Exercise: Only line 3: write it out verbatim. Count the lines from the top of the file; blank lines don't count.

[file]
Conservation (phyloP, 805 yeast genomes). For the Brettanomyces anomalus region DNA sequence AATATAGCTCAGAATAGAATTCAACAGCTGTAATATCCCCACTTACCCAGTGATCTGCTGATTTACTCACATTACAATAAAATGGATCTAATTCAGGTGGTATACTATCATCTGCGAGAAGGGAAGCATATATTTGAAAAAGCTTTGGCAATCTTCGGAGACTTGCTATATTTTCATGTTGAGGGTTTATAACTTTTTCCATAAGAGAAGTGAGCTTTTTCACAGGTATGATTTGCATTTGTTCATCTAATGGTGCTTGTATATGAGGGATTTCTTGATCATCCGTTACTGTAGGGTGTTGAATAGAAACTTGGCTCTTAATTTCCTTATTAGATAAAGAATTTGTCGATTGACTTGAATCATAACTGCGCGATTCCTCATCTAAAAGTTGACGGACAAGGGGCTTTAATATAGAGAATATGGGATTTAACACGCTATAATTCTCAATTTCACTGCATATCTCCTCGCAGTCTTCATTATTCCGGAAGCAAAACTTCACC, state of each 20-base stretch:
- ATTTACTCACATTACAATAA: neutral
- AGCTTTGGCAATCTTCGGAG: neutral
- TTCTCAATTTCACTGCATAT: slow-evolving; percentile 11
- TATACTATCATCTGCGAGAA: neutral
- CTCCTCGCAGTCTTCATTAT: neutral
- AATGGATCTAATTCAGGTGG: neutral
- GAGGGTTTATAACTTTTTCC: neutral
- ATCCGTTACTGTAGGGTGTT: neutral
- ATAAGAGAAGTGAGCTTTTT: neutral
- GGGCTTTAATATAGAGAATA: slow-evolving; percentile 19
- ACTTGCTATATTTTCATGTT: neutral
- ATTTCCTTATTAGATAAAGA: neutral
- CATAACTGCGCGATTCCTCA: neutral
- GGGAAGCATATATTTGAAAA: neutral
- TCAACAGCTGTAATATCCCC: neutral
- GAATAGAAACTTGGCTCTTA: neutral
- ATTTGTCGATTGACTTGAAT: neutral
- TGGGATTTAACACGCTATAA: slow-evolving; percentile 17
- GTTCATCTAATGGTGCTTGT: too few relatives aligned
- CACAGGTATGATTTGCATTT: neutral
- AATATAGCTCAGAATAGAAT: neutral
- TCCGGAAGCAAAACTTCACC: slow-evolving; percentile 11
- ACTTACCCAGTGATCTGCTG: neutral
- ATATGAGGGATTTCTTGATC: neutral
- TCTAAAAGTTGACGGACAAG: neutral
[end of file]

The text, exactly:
- AGCTTTGGCAATCTTCGGAG: neutral